Ceramic tile companies see improved economic and financial performance
The first edition of the study entitled "Financial statement analysis of world ceramic tile manufacturers" produced by the Acimac Research Department is now available.
Published as part of the "Financial Statement Analysis" series, the volume contains economic and financial data for the three-year period 2011-2013 of 288 companies operating in 41 countries, including 89 in Italy, 70 in Spain, 33 in other EU countries, 15 in non-EU European countries (with a prevalence of 9 Russian companies), 70 in Asia and 11 in the rest of the world (Egypt, Mexico, Tunisia, Argentina and Venezuela). Besides analysing the performances of individual companies, the study also examines the average results of the regional groupings Italy, Spain, other EU countries, non-EU Europe and the rest of the world.
The Italian tile industry is performing strongly, with large export volumes and a steady increase in selling prices as a result of a shift towards high added-value products. One of the key findings of the 2013 analysis and of the three-year averages is the Italian ceramic industry's growth in investments in capital goods and production equipment. This is reflected in the increase in the ratio of assets per employee (about 360,000 euros, amongst the highest of all tile producer countries) and in the industry's leading position in terms of production efficiency. Its added value margin (the ratio between added value and turnover) rose to 30.1% in 2013 and is the highest in the world, confirming an efficient use of production resources. The overall financial structure is also satisfactory, with an increase in equity ratio over the three year period.
By contrast, labour costs need to be kept under control as they contribute significantly to the squeezing of margins: ULCs (unit labour costs) are almost 3% higher than the figure for Spain and 1% higher than the European average, while EBITDA margin (7.5-8%) is still below the world average in spite of an improvement in 2013. However, the capacity of Italian companies to generate value is demonstrated by the fact that the average added value per employee (more than 72,000 euros) is the highest in the world.
The Spanish tile industry has also shown a strong overall performance. The growth in turnover (largely due to the adoption of more aggressive price policies with a view to increasing sales volumes) and rationalisation of production costs are leading to an increase in added value. The industry has seen growth in EBITDA (almost 10%), ROE (Return on Equity) and ROI. Despite a small increase in leverage (to 2.97), the Spanish tile industry displays a good level of financial stability and strong short-term solvency.
The outlook is less positive for the 37 companies operating in other EU countries, following a fall in profitability over the three-year period 2011-2013. Added value has dropped by almost a percentage point a year due to the higher average incidence of labour costs (which has also resulted in a fall in EBITDA) and production costs. However, the financial structure of these companies is improving in spite of a condition of undercapitalisation.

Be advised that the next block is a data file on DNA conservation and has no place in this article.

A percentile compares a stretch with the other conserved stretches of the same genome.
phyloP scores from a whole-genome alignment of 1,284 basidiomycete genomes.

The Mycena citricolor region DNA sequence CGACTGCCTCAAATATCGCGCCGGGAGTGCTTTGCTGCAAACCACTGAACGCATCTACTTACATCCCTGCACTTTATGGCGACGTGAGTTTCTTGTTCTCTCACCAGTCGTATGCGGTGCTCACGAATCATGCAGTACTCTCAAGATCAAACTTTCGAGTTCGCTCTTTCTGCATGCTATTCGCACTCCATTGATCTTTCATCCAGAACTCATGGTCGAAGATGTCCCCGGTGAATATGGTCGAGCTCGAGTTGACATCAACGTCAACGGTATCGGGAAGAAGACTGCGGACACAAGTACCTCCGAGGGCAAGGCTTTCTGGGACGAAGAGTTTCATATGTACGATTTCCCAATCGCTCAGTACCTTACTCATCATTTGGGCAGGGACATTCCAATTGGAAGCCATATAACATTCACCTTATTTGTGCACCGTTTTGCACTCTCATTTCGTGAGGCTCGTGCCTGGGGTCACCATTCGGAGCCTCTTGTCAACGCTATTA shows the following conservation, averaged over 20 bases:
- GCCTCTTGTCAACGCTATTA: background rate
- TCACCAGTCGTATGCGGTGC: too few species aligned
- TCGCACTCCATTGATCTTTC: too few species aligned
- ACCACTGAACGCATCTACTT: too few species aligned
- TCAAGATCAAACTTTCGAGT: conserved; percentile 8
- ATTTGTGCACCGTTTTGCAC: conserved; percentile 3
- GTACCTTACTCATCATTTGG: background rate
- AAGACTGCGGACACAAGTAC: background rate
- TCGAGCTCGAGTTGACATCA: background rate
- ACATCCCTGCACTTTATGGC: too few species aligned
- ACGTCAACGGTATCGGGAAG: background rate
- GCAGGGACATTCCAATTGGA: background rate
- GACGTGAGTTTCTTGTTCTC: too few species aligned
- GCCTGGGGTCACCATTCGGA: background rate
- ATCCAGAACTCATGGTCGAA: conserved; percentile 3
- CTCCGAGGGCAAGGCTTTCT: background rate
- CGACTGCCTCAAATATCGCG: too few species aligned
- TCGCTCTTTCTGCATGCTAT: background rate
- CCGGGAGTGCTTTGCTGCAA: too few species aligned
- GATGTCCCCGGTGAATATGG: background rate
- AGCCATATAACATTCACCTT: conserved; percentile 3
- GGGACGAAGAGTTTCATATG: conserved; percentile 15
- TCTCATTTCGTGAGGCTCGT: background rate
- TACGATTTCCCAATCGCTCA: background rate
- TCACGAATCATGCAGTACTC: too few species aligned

The group of non-EU European companies is also experiencing a slowdown in economic and financial performance, with ROE, ROI and ROS all worsening with respect to 2012. These results generally reflect an inefficient management of structural and production factors. On the upside, EBITDA remained slightly higher than the European average over the two-year period 2012-2013, largely thanks to the low incidence of labour costs and the one third fall in average cost of employees.
Thanks to their exceptional advantage in terms of low labour costs, Asian producers enjoy a good level of production efficiency in spite of their position in low-price and low-quality product segments. With one of the lowest ULCs in the world (10.4%), the added value ratio stands at 27% and EBITDA 13.2%. Net profits are also excellent, amounting to 5% of turnover.
The cluster analysis conducted in the Acimac study reveals the characteristics of the best performers, a group of 26 companies (10 in the EU, including 6 in Italy, 5 in non-EU Europe, 10 in Asia and 1 in Africa) with ROI higher than 15%. These companies follow two contrasting business models. The first is based on production processes that make intensive use of low-cost labour (prevalently in Asia and non-EU Europe) with medium to low-end product ranges sold mainly on the domestic market and operating in cost leadership conditions. The second is the model followed by Italian and some European companies, which focuses on differentiation, a limited workforce, large investments and high levels of productivity, resulting in a comparable ULC to that of Asian competitors.
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